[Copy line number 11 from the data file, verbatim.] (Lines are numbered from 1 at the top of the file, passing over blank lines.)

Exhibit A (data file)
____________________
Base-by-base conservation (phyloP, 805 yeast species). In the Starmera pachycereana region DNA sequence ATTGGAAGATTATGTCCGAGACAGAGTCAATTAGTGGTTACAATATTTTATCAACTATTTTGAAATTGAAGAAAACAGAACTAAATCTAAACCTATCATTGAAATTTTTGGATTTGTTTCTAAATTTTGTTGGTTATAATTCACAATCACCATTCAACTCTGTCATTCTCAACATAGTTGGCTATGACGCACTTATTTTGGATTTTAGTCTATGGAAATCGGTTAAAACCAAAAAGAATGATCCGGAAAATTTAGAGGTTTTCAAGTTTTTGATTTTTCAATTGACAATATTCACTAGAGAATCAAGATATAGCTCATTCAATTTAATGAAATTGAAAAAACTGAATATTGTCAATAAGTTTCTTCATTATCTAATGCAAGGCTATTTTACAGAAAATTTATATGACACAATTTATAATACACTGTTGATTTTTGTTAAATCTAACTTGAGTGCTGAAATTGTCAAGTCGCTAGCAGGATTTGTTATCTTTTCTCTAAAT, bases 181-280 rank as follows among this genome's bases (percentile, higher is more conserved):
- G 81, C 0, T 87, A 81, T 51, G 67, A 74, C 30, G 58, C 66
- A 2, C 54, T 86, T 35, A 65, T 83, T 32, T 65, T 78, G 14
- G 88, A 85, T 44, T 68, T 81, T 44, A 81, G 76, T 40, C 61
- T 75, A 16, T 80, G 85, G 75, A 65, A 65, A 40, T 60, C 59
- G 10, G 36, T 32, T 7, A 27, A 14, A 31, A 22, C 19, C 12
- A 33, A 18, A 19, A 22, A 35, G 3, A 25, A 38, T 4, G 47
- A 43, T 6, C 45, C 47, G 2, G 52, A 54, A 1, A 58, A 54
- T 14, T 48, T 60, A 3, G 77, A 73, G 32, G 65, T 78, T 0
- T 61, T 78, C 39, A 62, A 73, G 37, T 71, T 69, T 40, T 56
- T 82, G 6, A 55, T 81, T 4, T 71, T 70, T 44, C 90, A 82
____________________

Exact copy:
- T 82, G 6, A 55, T 81, T 4, T 71, T 70, T 44, C 90, A 82